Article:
Sunday, October 27, 2013



Intense and brooding, fiery and calm, sparse but warm – the changing moods and tones of the Willard Grant Conspiracy musical catalogue embraces and captures an audience, and so it was at this show in the heart of Glasgow, thousands of miles from Robert Fisher’s High Sierra desert home in California.

Seated with viola player and long-time WGC compadre, David Michael Curry to his left and a film show playing over his right shoulder, Fisher induces rapt attention, either through his deep baritone vocals that fit his gothic-folk approach, earnest guitar strumming or jolly between-songs chat.

Not many artistes could claim to write songs in the stark space of the desert, as he’s done for latest release Ghost Republic on the mighty fine Loose Music label or, by contrast, in a fellow WGC member’s bathroom in the well-heeled Glasgow suburb of Bearsden. The latter occurred in the home of Malcolm Lindsay, who produced and arranged with Fisher the 2008 epic, Pilgrim Road and was, along with sometime WGC guitarist, Paul Tasker, in the audience here to witness their big-bearded chum in excellent heart and form.

Critics and fans viewed 2008’s Pilgrim Road as a ‘real’ follow-up to the miserly and death drenched, black veiled classic, Regard The End of 2003, and from its track list he dug out the splendid The Trials of Harrison Hayes and the menacingly eerie, Ghost of the Girl in the Well: “I'm the ghost of the girl in the well: I was trying to hide when my fingers slipped/In the darkness I cried and I cried/All my tears/Taken by the water.”

The dumb pop – Fisher’s description – of the glorious and swooning Soft Hand, minus the ‘woo-hoo, woo-hoo’ hook of the studio version this time round, is always a delight. With Curry’s viola swirling, creaking, scraping and churning so effectively as a foil to Fisher’s guitar and lyrics, the efforts from Ghost Republic – such as Perry Wallis and Rattle and Hiss – offered insights into the abandoned township at the heart of the album.

Desert scenes, starry skies and collaborative poetry ran on a makeshift screen but watching the musicians was hard to ignore.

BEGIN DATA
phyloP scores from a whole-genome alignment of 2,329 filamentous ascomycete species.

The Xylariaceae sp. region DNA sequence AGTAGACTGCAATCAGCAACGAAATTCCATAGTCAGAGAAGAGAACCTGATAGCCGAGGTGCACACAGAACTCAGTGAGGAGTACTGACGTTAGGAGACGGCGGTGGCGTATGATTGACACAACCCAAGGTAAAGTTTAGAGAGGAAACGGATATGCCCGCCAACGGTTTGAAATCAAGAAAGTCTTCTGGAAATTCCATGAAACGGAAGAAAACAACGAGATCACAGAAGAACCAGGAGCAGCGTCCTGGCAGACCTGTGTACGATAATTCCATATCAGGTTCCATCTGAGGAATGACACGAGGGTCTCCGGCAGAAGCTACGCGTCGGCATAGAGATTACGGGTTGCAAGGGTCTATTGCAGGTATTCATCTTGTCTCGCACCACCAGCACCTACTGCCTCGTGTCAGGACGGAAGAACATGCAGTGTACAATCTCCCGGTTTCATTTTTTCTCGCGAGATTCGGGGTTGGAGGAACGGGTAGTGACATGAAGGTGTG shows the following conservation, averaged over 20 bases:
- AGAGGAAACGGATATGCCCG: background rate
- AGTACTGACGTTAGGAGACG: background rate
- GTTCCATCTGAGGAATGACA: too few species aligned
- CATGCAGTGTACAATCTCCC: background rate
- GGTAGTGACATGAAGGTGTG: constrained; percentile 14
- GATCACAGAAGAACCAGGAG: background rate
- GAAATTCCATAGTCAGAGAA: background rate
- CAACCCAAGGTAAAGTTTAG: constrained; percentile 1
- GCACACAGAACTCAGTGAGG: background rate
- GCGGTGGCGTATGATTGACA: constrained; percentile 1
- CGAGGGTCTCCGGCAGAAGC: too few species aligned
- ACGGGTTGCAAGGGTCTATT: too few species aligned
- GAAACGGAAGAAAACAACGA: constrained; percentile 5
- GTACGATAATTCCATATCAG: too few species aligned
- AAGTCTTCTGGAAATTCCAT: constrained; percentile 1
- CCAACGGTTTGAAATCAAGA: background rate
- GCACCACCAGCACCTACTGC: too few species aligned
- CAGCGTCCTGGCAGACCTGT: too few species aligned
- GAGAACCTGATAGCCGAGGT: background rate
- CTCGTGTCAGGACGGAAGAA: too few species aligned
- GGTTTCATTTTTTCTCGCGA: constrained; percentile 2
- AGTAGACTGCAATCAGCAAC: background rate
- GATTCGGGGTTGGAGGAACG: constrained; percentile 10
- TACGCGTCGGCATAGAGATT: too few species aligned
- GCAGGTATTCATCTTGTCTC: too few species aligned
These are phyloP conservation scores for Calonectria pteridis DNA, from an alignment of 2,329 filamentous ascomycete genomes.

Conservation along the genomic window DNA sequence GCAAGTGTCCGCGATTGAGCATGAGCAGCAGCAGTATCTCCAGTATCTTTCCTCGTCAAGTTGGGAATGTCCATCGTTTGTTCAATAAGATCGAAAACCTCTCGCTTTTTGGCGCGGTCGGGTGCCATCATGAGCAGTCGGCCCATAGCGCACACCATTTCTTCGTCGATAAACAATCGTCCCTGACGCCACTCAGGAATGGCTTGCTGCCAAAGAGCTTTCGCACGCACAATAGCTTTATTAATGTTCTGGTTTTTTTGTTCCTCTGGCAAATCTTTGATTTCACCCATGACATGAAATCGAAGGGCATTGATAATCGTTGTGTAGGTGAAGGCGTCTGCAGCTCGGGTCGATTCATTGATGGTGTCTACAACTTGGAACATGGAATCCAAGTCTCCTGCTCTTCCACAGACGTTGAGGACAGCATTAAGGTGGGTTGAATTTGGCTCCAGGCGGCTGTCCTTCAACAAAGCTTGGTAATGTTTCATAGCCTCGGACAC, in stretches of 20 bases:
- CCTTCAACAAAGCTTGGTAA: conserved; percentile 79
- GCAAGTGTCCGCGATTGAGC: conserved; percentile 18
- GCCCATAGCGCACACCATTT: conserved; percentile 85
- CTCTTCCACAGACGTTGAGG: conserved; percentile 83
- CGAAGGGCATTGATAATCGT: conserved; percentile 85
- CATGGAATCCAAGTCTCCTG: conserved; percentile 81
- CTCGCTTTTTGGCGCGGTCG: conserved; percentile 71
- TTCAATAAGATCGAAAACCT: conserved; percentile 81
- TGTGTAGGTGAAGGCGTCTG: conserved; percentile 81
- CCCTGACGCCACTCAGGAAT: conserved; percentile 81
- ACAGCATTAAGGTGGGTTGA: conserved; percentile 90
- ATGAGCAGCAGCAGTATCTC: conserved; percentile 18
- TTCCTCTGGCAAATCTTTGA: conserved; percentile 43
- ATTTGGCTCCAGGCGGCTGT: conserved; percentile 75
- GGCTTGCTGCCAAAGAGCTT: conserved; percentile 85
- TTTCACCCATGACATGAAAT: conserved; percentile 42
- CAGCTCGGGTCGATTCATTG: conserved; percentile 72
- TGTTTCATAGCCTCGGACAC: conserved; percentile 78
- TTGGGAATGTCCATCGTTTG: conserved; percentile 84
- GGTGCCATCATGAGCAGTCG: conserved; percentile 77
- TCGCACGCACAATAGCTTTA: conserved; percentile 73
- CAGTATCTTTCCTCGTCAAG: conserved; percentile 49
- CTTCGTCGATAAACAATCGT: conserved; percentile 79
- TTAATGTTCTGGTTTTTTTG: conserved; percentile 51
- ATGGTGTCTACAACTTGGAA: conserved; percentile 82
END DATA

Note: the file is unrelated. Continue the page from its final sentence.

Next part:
WGC, and Robert Fisher, never lose style or composure in their spirited and thoughtful output. Thankfully, they can surprise but never discomfit listeners – their ability to be absorbing and darkly personal is, therefore, always deeply welcome.


Tuesday, October 08, 2013



He may only have been 26 years of age when he died 40 years ago this year, but what a fabulous songbook cosmic cowboy, the man in the nudie suit, Gram Parsons left behind.

The Grievous Angel’s music was celebrated in fine style at a sell-out Glasgow Americana Festival heartfelt tribute night, the final show of the five-day 2013 Festival, too – doing a couple of ‘Grams’ on stage took on a whole new meaning here.

Curated by Kevin Morris, the quiet man behind the Festival for the past seven years and whose Fallen Angels Club’s growing reputation is well-merited, this was a joyous session of songs, some of which have been covered by the biggest names in country music. It was a mighty fine way to spend an evening in a former church in Glasgow’s West End in the company of the converted.

The set list spilled forth with warmth and huge affection by those performing to
be lapped up by fans who have shared Parsons’ music over the years via the International Submarine Band, The Byrds, The Flying Burrito Brothers, and, of course, The Fallen Angels, Emmylou Harris included.

The work of the tortured artiste – whose “Cosmic American Music” mixed soul, country, rock and blues to influence countless bands and singer/songwriters over the past four decades to create what we call today, or Americana even – was moving, exhilarating and defied the passage of time.

Each performer clearly revered Parson’s songs and delivered versions that would make for an unforgettable album or DVD.

From Irishman, Ben Glover with his gorgeous and passionate Hickory Wind to Canadian duo, Madison Violet’s In My Hour Of Darkness, host-for-the-evening, Roddy Hart’s steely version of Sin City or the wonderfully laconic, James Grant whose Dead Flowers was riveting before he encouraged us to sing the chorus of You Don’t Miss The Water, but only if we stayed in tune.

The Parsonage Choir, named after the man himself, excelled in their cover of She with voices soaring, their pleasure from being involved so heartwarming to see. Return of the Grievous Angel was, not unexpectedly, the perfect finale with all the acts involved in the show on stage, except the choir.

As big fan, the one and only, Keith Richards once said: “Gram was everything you wanted in a singer and a songwriter….. and he could make the chicks cry.”

No-one was in tears but song after song on a memorable night reminded us of a wonderful talent for lyrics and melodies that continue to bring so much pleasure so long after his death.

• The performers were: Roddy Hart, Madison Violet, Ben Glover, James Grant, My Darling Clementine, The City Sinners, The Parsonage Choir.